March 28, 2013
A month ago, I featured here three paragraphs from a 1959 Friends Journal article by Howard Brinton entitled “The Place of Quakerism in Modern Christian Thought.” The three paragraphs concerned Brinton’s view of fundamentalism among Friends.
The blog post drew quite a number of comments. After reading them, I said I wanted to do some further thinking and reading about the proper use of the terms “Evangelical” and “Fundamentalist” among Friends. Since then, I’ve re-read John Punshon’s Reasons for Hope: The Future of the Friends Church and George Marsden’s Understanding Evangelicalism and Fundamentalism, and rummaged through a number of other things. (Regarding Punshon, I did a five-part series summarizing aspects of Punshon’s broader argument: (1), (2), (3), (4), and (5).)
In that 1959 article Brinton said that “About one-third of those under the name of Friends in America” can be classified as Fundamentalists. He uses that term throughout his piece, and never uses the term “Evangelical.” Brent Bill (and others) objected to this characterization, and to the implication that all Evangelicals are Fundamentalists. The objection is certainly correct. But what is the proper use of the term Evangelical, and is there any proper use of the term Fundamentalist when speaking of Friends?
Both terms are difficult to define with precision, says Marsden, because both refer to movements, and both movements have changed a great deal over the past century. As a starting point he offers this: “Central to the Evangelical gospel was the proclamation of Christ’s saving work through his death on the cross and the necessity of personally trusting him for eternal salvation” (p 2). Through the waves of revivals, especially Holiness revivals, in the 19th century, many Friends came to see themselves as Evangelicals as well as Quakers.
The term “Evangelical” is the older and broader of the two. While “Evangelical” is a term used regularly throughout the 19th century; no one called himself (or was called by others) a Fundamentalist until about 1919. At that time, the term began to be used by a group of conservative, largely Presbyterian, theologians to describe commitment to a set of beliefs they considered fundamental to Christianity. The “five fundamentals” they stressed are these: Biblical inerrancy, the virgin birth, belief that Christ’s death was atonement for sin, the bodily resurrection of Christ, and the historical reality of Christ’s miracles.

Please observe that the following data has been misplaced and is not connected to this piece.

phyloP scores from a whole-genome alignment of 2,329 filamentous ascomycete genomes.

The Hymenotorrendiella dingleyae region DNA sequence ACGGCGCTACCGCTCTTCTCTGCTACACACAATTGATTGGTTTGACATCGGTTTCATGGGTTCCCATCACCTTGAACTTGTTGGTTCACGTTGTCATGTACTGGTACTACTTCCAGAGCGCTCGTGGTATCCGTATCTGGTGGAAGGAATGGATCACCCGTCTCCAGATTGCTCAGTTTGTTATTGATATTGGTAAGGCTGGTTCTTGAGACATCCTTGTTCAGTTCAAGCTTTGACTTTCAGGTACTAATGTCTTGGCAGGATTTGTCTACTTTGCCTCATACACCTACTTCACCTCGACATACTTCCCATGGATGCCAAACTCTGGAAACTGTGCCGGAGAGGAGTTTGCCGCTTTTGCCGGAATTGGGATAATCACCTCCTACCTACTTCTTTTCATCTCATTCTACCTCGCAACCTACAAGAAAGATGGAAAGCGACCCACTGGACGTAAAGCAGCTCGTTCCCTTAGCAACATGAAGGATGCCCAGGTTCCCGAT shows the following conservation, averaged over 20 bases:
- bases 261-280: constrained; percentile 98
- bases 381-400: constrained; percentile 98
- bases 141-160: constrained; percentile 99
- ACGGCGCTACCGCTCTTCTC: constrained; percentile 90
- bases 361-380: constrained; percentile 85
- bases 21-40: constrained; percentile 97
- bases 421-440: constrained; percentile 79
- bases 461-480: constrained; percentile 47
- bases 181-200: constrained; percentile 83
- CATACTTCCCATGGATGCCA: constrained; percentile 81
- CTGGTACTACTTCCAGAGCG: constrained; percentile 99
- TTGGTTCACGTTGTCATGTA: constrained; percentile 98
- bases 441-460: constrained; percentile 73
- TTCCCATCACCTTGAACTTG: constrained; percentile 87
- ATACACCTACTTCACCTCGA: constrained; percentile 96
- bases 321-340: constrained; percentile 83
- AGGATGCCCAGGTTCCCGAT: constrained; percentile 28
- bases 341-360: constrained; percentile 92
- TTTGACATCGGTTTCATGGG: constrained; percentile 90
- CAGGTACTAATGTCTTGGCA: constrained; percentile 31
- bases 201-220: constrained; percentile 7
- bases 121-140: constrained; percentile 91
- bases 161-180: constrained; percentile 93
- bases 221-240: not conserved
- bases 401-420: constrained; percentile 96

Since no Quaker was part of this specific historical movement, in a strict sense, no Quaker is fairly described as a Fundamentalist. At the other extreme, Marsden offers this quite broad definition: “A Fundamentalist is an Evangelical who is angry about something” (p 1). Surely that fits some Quakers, though hardly a third in 1959 or at any other time.
A more useful understanding of Fundamentalism may be to use it to describe someone who holds to the first of the ‘five fundamentals,’ the doctrine of Bible inerrancy, since that is the lynchpin that holds the other elements together. On this understanding, are any Friends fairly described as Fundamentalists – in 1959, or today?
I think the answer to that is yes, and that is Punshon’s view, too. Punshon’s focus is on “Evangelical Friends,” which he describes as follows: “all those Yearly Meetings in North America that are affiliated solely to Friends United Meeting or the Evangelical Friends International, but to exclude the more liberal congregations that nevertheless belong to these yearly meetings. Also included within the definition are the evangelical monthly meetings that belong to the more liberal yearly meetings and all evangelical Friends in the rest of the world” (p 3).
Such Evangelical Friends, Punshon believes, “will obviously take scripture as its ultimate authority” and are strongly influenced by holiness revival (p 22).
Within this broad grouping (which I take to exclude FGC meetings and Conservative Friends), Punshon does identify a segment that he describes as “Fundamentalist,” and he identifies such Fundamentalist Quakers as those who subscribe to Biblical inerrancy.
A thin but important line emerges following Punshon, a line between taking scripture as the ultimate authority (all Evangelicals) and believing in Biblical inerrancy (those Evangelicals who are Fundamentalist). How Punshon understands this difference I explored earlier in my fourth and fifth commentaries on his book.
One other difference is worth noting, a greater tendency of Fundamentalists to want remain separate from those who do not share their views. Says Wheaton College’s Institute for the Study of American Evangelicals, “Concerns over doctrinal purity and issues of “first-degree separation” (the refusal to associate with groups who endorse questionable doctrinal beliefs or moral practices) and “second-degree separation” (refraining from association or identification with groups or individuals who do not practice first-degree separation) have meant that self-identified fundamentalism has been prone to constant disputes and splits.”
We saw an urge to separatism in the Indiana Yearly Meeting schism, and also indications of inerrantist ideas creeping into IYM and other FUM Yearly Meetings.
In future posts I’ll write more about the dangers posed by Fundamentalism among Friends.